WRITTEN BY: Don MacPherson, Pete Travis, Sean Penn
DIRECTED BY: Pierre Morel
STARRING: Sean Penn, Jasmine Trinca, Javier Bardem, Ray Winstone, Mark Rylance
Based on Jean-Patrick Manchette's novel, The Gunman introduces audiences to mercenary Martin Terrier (Sean Penn) who is hired to assassinate the Congo's head of mining. When the job is done, Terrier must flee immediately, leaving his oblivious aid worker girlfriend Annie (Jasmine Trinca) behind with their friend Felix (Javier Bardem). Years later, Terrier is trying to make up for his past when he becomes a target for assassination, thrusting him back into his old life.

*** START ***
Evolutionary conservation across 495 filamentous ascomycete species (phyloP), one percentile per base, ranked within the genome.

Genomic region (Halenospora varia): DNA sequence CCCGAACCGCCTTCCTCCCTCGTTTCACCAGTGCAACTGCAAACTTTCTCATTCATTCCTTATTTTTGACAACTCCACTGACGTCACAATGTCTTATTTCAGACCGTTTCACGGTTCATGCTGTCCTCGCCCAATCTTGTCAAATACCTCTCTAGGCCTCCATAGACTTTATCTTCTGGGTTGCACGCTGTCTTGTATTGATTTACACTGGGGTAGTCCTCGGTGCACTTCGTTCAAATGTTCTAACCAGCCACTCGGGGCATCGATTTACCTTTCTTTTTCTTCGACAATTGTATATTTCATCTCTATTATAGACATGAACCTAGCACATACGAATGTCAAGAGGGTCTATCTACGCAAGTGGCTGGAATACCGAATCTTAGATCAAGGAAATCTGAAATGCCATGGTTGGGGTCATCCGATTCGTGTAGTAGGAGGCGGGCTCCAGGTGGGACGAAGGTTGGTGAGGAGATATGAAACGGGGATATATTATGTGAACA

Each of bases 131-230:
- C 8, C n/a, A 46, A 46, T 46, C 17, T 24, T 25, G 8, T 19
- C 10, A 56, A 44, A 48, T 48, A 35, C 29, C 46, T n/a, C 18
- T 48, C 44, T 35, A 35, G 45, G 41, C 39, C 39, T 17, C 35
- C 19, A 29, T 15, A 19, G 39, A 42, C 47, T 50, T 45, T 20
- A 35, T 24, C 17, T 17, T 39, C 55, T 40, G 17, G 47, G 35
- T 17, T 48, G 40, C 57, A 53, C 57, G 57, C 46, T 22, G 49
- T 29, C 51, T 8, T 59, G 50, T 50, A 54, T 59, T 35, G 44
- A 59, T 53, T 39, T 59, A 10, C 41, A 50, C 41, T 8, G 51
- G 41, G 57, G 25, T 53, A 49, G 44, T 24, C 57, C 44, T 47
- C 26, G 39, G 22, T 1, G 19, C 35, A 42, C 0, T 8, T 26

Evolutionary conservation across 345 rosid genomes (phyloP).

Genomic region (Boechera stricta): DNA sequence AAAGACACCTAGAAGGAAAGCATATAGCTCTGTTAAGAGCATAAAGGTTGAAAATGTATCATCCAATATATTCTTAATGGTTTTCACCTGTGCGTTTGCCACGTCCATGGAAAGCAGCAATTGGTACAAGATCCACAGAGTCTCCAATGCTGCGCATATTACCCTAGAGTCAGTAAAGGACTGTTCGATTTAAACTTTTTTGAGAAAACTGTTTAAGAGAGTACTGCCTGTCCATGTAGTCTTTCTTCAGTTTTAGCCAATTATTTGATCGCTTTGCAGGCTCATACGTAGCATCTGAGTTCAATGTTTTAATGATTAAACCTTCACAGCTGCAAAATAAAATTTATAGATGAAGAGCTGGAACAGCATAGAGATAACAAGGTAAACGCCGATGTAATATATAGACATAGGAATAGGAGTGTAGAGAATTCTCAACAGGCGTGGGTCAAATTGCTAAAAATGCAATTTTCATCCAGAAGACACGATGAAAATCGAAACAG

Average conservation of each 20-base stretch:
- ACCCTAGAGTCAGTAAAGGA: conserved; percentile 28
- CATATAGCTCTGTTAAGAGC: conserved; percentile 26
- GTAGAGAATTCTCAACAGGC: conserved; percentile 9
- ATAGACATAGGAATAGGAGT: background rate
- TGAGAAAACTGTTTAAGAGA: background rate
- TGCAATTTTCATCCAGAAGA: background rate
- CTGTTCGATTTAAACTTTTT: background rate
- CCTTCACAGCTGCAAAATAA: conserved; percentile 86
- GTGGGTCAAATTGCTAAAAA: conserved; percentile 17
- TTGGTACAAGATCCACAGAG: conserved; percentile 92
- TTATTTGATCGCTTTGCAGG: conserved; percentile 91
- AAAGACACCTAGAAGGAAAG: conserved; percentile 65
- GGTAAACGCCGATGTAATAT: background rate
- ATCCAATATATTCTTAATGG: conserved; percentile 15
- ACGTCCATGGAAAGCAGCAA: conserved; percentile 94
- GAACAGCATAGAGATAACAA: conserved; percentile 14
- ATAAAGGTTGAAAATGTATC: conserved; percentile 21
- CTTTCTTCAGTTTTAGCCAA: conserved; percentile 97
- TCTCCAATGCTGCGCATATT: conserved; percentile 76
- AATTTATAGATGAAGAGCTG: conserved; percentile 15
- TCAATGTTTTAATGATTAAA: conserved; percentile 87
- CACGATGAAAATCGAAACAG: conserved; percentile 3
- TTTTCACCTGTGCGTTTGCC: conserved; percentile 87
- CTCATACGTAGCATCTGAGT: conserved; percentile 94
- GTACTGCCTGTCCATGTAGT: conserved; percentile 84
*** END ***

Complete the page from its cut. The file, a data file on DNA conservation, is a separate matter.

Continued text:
Director Pierre Morel gave the world Taken, so action is definitely his forte. Unfortunately, that is all we really get from The Gunman because the plot is far too thin to make much sense at all. Perhaps it is because Penn – famed for his serious and thought-provoking roles – is the lead in this film that I automatically expected more depth and was therefore even more disappointed when there was none to be found. Penn certainly looks better than he ever has, with his slim frame bulging with muscles. Every opportunity is taken to show off his ripped body too, apparently to distract the audience from realising there is nothing else worth paying attention to in this drawn-out film. Idris Elba has such a minor and uninteresting role, it is a wonder what even attracted him to the part. A chance to work with Penn perhaps? Ray Winstone is his typical smart, tough guy self and is perhaps the most sympathetic character in the entire cast, playing Terrier's trusted friend. Mark Rylance is two-dimensional as Terrier's co-assassin and Bardem is so over-the-top it is embarrassing to watch. Trinca is alluring and has good chemistry with Penn, but her character is inconsistent. Ultimately, The Gunman is too long, nonsensical and its action sequences are unoriginal.